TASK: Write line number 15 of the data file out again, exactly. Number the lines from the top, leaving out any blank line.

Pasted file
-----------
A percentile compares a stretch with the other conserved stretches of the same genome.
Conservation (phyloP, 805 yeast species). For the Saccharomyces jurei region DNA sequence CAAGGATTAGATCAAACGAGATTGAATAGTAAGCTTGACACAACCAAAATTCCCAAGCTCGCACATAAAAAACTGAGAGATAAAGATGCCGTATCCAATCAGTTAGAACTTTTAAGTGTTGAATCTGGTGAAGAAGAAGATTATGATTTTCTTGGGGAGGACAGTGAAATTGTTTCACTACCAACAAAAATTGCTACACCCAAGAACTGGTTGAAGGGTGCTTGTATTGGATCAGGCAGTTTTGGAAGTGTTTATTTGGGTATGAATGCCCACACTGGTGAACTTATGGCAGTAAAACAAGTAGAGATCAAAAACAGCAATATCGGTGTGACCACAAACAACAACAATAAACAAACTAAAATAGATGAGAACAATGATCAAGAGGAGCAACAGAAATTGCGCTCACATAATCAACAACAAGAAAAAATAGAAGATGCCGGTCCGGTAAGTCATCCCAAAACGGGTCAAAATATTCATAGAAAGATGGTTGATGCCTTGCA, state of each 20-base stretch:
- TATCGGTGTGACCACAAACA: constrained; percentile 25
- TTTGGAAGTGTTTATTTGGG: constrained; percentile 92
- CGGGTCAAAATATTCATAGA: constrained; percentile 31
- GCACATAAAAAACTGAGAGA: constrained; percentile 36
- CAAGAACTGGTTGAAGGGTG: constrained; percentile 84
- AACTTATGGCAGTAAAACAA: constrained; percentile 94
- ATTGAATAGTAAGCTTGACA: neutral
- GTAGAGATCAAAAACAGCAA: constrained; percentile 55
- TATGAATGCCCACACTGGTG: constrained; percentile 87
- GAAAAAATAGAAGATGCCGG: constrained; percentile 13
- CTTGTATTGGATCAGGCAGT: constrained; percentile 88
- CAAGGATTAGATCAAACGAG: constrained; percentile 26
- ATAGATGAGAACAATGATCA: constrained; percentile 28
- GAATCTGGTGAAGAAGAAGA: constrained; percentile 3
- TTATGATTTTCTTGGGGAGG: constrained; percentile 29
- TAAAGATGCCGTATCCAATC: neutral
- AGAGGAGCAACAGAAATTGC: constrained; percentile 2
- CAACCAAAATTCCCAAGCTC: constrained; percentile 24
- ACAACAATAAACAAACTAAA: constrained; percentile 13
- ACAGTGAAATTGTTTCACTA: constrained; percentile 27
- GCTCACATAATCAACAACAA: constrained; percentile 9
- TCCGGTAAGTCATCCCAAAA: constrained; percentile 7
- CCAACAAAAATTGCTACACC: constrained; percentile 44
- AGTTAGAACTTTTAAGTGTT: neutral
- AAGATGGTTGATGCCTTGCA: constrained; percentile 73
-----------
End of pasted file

- ATAGATGAGAACAATGATCA: constrained; percentile 28